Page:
Tribalism and Climate Change

It is obvious that politics has become tribal—which makes any sign of cross-tribal collaboration cause for celebration. But a recent op-ed in  The Washington Post (“The States Can Lead the Way on Climate Change. Let’s Get to Work.”)  co-authored by Maryland’s Republican governor Larry Hogan, and Virginia’s Democratic governor Ralph Northam offers hope that we may not, after all, be destined for mutual assured destruction via bitter partisanship.

There is no doubt that Hogan, as an old-fashioned moderate, is a species of Republican sliding towards extinction.  (Perhaps biologists should set up a captive breeding program.)   It is also true that in Maryland, where Democrats control the state legislature, effective governance requires crossing the aisle.  But Hogan has seemed to enjoy governing as a moderate—it suits his rather Falstaffian demeanor.

An acquaintance who serves in the Hogan administration told me that the Maryland governor is pondering a primary challenge to Trump—and Hogan has done nothing to discourage this thinking.  A recent  article in The New Yorker noted that Hogan was the opening speaker at a recent conference in Washington titled “Starting Over: The Center-Right After Trump.”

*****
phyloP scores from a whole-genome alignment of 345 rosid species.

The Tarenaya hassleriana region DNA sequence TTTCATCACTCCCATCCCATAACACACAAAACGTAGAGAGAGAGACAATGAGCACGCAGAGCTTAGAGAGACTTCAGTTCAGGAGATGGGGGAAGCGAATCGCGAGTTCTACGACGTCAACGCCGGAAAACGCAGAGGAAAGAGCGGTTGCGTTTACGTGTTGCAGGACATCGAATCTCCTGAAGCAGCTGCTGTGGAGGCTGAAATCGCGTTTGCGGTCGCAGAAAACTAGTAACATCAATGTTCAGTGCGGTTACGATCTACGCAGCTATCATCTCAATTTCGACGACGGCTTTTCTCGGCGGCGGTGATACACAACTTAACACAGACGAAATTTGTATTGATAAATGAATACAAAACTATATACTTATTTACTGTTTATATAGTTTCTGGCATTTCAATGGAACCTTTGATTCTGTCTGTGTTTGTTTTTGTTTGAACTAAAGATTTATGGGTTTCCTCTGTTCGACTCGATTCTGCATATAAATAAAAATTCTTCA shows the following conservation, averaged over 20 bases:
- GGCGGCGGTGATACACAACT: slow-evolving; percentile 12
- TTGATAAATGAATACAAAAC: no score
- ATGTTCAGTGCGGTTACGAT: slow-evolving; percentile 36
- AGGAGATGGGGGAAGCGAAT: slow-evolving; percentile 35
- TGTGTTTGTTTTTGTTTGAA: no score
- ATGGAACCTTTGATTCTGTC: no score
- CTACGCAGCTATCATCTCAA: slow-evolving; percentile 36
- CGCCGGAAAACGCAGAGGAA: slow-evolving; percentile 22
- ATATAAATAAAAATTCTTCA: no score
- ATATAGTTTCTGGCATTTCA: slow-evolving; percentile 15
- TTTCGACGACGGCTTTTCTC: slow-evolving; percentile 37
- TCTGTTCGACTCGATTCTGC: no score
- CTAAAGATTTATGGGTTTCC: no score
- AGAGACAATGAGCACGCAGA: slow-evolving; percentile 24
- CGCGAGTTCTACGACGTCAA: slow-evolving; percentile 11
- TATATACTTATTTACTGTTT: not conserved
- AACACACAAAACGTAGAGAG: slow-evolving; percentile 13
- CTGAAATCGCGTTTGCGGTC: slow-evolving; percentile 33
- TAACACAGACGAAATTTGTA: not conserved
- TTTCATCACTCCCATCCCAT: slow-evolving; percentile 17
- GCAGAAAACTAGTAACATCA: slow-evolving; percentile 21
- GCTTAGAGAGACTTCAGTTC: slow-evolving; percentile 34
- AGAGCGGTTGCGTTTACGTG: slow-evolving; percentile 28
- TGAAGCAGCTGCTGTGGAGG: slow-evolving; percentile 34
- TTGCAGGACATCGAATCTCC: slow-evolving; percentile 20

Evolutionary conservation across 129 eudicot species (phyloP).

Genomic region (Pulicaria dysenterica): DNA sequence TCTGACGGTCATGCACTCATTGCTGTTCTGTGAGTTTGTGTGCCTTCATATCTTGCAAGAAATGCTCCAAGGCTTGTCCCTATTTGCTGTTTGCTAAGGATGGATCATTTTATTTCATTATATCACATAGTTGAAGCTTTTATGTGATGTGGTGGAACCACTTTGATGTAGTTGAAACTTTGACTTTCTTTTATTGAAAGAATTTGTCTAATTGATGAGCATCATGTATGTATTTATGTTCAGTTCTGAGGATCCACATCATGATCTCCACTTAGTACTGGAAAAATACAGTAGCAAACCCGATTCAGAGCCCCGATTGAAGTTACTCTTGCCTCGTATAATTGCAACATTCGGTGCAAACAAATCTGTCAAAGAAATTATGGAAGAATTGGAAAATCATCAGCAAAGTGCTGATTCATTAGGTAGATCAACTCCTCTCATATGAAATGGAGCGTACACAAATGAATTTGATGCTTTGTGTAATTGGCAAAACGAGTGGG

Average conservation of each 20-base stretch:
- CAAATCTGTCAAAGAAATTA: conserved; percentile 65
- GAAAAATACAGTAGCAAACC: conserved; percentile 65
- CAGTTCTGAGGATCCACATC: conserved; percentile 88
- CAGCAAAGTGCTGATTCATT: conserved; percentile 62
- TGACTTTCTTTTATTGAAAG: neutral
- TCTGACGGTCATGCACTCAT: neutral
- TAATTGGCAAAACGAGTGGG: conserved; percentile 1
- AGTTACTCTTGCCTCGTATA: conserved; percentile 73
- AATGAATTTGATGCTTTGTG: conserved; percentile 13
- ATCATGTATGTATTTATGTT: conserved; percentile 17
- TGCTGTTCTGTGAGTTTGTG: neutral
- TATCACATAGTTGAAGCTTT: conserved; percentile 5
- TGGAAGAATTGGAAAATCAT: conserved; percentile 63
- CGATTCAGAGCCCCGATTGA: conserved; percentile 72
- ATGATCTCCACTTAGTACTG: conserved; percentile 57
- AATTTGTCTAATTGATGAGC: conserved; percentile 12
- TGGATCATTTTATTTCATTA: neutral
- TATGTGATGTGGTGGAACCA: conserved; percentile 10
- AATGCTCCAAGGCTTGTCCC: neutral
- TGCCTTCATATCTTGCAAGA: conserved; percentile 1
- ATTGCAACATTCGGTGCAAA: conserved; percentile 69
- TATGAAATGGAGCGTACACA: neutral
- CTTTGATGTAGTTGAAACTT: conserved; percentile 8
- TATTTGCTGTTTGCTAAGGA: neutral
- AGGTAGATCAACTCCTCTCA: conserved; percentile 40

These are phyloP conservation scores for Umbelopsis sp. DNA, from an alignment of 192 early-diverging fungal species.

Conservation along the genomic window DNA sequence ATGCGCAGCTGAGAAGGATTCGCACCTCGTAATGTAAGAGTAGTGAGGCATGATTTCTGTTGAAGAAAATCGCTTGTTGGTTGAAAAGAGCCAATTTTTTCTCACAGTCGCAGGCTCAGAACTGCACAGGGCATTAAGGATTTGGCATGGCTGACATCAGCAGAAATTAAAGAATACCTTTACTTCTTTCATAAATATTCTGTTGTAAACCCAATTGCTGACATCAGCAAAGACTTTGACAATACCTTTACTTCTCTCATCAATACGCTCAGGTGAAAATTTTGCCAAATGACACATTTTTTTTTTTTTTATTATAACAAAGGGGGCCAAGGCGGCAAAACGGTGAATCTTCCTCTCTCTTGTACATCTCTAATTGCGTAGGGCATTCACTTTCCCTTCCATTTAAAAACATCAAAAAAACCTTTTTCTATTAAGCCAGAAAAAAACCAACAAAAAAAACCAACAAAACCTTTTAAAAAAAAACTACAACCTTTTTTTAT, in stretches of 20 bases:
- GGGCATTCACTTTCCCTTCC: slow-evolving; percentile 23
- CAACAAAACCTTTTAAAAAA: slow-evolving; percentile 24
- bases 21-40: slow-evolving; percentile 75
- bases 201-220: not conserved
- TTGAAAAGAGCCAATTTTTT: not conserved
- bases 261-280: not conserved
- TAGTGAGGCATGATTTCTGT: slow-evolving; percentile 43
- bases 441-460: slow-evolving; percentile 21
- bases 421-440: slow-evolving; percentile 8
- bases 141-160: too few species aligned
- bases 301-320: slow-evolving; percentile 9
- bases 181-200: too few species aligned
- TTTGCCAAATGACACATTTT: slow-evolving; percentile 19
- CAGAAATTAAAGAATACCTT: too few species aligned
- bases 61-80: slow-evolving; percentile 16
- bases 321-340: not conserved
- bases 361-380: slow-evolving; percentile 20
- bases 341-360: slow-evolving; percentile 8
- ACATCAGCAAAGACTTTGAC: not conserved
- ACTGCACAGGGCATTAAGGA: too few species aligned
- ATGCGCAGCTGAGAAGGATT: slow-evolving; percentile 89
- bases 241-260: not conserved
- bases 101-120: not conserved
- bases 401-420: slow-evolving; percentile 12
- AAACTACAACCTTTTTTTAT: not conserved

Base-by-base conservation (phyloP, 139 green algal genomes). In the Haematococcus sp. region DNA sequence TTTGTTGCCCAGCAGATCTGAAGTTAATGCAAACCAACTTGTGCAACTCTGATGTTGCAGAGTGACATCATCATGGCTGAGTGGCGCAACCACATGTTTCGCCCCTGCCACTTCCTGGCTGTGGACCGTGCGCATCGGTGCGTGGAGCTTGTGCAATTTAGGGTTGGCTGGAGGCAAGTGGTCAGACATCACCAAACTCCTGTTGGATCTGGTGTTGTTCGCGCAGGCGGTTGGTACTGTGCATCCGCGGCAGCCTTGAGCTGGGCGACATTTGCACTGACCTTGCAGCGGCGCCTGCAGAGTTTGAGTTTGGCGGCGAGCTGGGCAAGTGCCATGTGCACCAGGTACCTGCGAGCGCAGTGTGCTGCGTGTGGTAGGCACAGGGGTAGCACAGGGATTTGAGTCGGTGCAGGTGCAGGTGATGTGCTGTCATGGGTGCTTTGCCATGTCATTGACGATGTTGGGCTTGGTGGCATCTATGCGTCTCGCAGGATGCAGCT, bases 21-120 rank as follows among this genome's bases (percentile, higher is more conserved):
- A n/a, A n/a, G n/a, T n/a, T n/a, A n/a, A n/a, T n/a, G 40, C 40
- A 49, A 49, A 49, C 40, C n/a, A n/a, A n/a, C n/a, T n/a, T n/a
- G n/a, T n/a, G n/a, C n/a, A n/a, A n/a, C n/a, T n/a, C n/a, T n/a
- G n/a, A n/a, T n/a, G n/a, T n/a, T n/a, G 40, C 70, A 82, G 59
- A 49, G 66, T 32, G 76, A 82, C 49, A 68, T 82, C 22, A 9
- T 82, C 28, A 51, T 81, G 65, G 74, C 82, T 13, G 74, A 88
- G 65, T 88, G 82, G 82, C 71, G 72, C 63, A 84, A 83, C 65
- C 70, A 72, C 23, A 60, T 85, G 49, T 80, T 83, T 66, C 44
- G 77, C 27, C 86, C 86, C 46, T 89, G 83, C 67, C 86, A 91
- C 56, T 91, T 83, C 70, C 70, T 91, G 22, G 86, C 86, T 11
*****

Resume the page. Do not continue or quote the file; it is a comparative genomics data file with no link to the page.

In any case, the possibility that governors and other state-level politicians are willing and able to collaborate to address climate change and other critical issues deserves recognition.

NASA Goddard image of Hurricane Katrina August 2005

Growing up I heard my grandfather say that pessimists were happier because they were never disappointed and were sometimes pleasantly surprised. It now appears, however, that even the pessimists were too optimistic about the destructive potential of climate change. (See “The Arctic is Turning from White to Blue.“)  I see no compelling scenario in which those who would rather ignore science in the interests of short-term economic growth will be convinced.  It is, therefore, encouraging to see a genuinely bipartisan expression of willingness to take the problem seriously and work collaboratively on a solution.  As a pessimist, I find the Hogan-Northam collaboration a pleasant surprise.

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